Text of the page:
The US began expanding westward after the Revolutionary War. Kentucky pioneers forged through wildlife to expand its new society.
Search and expansion led to the clearing of land and eventually the trading of Kentucky salt, to Tennessee, Virginia, and Illinois.
Early Kentucky pioneers had to navigate through small trails. Some larger trails, pioneers identified as 'buffalo traces'.
While navigating Kentucky woods, early settlers found openings in the woods, created by animals and Native Americans. Some of these narrow trails have been widened by larger animals and called 'buffalo traces'.
Circa 1800, it was natural and common to see buffalo licking salt in certain spots of the woods' floor. These places were called 'licks' by Kentucky settlers, according to a book Springs and the Settlement of Pioneer Kentucky by author and researcher Gary Odell.
In the book, geographer John Jackle is quoted saying about the objectives of the buffalo,
“always a salt lick, for basically, the traces were routes of maximum convenience connecting the larger salt springs.”
Commerce and ‘Mann’s Lick’
Hunters noticed that buffalo and other animals would have cleared paths to larger salt springs. This made their excursions eased, and full of discovery.
After Daniel Boone cleared a great path through the Cumberland Gap in 1775, word in Kentucky grew of new travel paths in Tennessee, Kentucky, and Virginia. The paths provided an opportunity to distribute needed goods to Kentucky settlers.
The smaller saline rivers, according to the Kentucky Historical Society, could not accommodate industrial production.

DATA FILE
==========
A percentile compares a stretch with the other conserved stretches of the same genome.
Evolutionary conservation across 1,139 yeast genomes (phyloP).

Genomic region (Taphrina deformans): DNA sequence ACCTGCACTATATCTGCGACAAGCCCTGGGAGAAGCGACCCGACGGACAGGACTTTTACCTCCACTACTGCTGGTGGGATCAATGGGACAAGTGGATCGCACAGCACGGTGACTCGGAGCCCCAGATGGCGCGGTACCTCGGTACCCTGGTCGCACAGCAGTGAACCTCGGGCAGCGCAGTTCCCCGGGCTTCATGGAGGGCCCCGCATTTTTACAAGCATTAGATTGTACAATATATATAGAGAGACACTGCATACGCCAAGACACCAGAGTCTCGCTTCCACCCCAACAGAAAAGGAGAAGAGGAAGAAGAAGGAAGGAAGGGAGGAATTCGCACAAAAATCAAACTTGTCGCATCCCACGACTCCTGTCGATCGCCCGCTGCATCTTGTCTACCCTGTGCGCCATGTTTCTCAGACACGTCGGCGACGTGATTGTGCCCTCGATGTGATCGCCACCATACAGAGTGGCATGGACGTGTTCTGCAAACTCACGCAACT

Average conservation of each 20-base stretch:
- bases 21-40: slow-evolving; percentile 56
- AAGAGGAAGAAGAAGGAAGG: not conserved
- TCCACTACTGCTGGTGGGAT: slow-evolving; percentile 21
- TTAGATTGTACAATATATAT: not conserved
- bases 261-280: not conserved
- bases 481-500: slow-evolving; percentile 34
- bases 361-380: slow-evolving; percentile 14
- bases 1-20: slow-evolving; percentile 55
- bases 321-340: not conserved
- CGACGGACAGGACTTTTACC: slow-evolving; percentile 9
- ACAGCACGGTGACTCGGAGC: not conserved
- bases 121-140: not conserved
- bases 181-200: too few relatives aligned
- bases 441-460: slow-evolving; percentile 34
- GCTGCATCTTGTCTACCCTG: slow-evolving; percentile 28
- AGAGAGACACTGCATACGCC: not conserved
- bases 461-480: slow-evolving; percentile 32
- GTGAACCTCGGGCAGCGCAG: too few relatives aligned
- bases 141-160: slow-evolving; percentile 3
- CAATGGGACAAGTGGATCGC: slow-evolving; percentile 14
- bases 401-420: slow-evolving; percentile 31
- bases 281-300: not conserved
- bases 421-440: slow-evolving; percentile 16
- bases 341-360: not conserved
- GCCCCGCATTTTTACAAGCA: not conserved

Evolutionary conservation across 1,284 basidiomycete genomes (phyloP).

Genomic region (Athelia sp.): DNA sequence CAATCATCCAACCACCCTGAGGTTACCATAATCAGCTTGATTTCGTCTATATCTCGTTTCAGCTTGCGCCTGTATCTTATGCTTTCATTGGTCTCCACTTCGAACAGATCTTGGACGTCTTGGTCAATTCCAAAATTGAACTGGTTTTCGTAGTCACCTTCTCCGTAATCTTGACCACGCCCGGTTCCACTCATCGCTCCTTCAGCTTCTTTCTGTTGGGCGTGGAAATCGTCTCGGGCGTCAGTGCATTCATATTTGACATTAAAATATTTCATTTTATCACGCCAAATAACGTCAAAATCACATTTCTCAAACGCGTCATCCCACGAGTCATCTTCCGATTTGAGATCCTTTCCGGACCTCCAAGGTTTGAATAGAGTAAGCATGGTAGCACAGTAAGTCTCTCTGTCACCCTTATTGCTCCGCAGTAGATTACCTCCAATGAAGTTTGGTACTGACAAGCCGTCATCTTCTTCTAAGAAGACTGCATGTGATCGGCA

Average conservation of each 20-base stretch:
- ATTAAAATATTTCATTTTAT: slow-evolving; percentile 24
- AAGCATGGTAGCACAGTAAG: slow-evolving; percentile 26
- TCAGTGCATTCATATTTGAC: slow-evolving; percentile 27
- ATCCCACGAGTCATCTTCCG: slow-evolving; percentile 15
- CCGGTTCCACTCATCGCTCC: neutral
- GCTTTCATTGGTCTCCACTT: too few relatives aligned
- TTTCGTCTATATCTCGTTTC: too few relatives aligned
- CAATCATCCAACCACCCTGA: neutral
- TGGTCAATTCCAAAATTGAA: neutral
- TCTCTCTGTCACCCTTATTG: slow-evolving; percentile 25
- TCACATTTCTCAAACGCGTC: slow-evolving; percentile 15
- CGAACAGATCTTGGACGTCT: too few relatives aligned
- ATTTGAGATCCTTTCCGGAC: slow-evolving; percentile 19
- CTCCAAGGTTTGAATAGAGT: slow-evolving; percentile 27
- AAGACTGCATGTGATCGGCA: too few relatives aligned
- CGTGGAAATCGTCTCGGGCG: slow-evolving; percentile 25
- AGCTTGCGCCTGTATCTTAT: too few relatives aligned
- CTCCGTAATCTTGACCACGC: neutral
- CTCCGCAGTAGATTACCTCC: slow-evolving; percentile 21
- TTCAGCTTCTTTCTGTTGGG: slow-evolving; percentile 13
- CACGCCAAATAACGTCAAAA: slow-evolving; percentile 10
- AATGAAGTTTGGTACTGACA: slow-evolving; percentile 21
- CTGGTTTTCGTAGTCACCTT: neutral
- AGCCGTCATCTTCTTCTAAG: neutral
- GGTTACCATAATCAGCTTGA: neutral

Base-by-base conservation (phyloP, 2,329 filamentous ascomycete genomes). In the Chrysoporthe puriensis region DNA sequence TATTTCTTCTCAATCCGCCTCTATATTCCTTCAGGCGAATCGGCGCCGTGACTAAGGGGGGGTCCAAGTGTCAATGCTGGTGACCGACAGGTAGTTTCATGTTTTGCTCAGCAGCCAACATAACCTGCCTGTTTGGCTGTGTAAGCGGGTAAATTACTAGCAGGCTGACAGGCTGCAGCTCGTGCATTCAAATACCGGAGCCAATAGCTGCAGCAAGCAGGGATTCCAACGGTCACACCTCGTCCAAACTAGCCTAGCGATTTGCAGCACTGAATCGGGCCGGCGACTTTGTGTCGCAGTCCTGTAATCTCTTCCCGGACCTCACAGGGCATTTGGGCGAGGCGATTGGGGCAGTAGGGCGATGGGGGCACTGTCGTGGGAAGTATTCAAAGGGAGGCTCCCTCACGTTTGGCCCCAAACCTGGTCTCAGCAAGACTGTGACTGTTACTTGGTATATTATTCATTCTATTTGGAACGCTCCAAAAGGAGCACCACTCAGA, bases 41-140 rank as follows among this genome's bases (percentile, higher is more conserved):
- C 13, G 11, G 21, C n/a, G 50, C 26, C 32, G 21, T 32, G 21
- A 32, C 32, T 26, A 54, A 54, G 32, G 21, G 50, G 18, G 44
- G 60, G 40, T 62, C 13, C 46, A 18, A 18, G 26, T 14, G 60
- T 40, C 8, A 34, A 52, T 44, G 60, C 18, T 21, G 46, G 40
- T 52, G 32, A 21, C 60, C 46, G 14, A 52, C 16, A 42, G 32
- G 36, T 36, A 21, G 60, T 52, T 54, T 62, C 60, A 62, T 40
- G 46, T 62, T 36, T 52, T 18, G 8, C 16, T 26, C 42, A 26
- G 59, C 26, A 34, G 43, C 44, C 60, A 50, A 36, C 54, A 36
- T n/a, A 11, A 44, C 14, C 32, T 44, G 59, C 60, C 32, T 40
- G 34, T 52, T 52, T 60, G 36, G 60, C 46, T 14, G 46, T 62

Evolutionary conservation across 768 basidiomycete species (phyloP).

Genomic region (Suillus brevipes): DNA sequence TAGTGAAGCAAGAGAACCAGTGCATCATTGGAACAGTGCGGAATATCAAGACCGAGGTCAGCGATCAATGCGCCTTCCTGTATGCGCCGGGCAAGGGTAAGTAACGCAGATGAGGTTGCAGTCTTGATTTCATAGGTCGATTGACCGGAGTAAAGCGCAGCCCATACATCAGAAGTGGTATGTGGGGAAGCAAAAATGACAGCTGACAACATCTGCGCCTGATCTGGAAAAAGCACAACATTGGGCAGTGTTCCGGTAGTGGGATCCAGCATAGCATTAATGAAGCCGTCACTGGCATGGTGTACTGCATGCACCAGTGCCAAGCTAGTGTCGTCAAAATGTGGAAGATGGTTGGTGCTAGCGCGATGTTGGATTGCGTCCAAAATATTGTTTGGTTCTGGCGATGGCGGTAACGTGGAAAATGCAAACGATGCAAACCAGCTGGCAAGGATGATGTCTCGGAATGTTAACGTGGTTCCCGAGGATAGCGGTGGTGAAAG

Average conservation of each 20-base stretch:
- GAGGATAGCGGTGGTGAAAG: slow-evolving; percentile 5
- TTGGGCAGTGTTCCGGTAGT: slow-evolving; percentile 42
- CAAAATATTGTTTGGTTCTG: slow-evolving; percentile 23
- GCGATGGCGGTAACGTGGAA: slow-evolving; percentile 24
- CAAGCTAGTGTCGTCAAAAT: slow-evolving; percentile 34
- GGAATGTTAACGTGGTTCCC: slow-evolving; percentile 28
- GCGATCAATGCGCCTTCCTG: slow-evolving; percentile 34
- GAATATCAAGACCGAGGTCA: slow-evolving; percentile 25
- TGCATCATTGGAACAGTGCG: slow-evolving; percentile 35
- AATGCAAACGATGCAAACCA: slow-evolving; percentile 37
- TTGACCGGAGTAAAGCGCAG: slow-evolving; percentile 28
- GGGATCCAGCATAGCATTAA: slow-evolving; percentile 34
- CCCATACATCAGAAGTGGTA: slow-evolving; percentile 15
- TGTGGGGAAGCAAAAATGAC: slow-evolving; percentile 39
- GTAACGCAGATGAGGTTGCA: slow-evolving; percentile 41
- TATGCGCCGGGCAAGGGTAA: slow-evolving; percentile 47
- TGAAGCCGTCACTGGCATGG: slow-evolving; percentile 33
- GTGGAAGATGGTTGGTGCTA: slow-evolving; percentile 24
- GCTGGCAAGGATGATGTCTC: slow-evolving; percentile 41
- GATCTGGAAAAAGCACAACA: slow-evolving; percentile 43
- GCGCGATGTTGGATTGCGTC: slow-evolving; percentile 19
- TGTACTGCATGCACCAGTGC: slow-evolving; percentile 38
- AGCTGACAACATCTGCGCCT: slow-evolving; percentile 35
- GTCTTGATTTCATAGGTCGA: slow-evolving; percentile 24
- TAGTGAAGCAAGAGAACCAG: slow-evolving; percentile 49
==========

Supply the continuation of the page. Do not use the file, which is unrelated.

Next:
Created new paths at the clearing of the Cumberland Gap, and the many ‘buffalo traces’ that led to the discovery of larger salt springs that gained names based on their geography, such as:
- Flat Lick - near Indian towns of Eskippikithiki, today’s Winchester, Kentucky
- Grant’s Lick - Discovered in 1793 by Daniel Boone’s nephew and formalized into a business in 1804 by a Mr. Grant Breckingridge and a partner.
- Bullitt Lick’s - what is near modern-day Dansville.
While the salt licks helped settlers thrive amongst themselves. The salt licks became a source for settlers and communities through the Buffalo Trace Route and the Cumberland Gap including Indiana, Kentucky, Virginia and Tennessee, to be served by newly forming salt-mining companies.
Near a bend in the Ohio River called Salt River, a land surveyor named Colonel William Christian would begin construction on Kentucky’s first salt mine, Bullit Lick’s saltworks in 1779, according to a Kentucky Historical Society article.
According to the Bullitt County History Museum (BCHM), Mann’s Lick, just north of Bullitt's Lick was the third saltmine to open in Kentucky in 1787.
In 1780, a Mr. John Todd gained 200 acres, including Mann’s Lick, pursuant to a military warrant. Todd passed away before 1787, the year formerly Pennsylvanian man and Bullitt Lick employee for three years, Joseph Brooks, asked John Todd’s widow for a lease on the saltmine.
The BCHM article points out that other licks in Kentucky had spawned salt-producing operations, yet the ones near the salt river area flourished.
Soon, salt was leaving Kentucky by pack train and float boat for Illinois and Tennessee, and hunters, woodsmen, merchants, and traders of the many were trading near Mann’s Lick.
Where Mann’s Lick salt lick was in 1780, today is Jefferson Co, just north of Louisville, KY.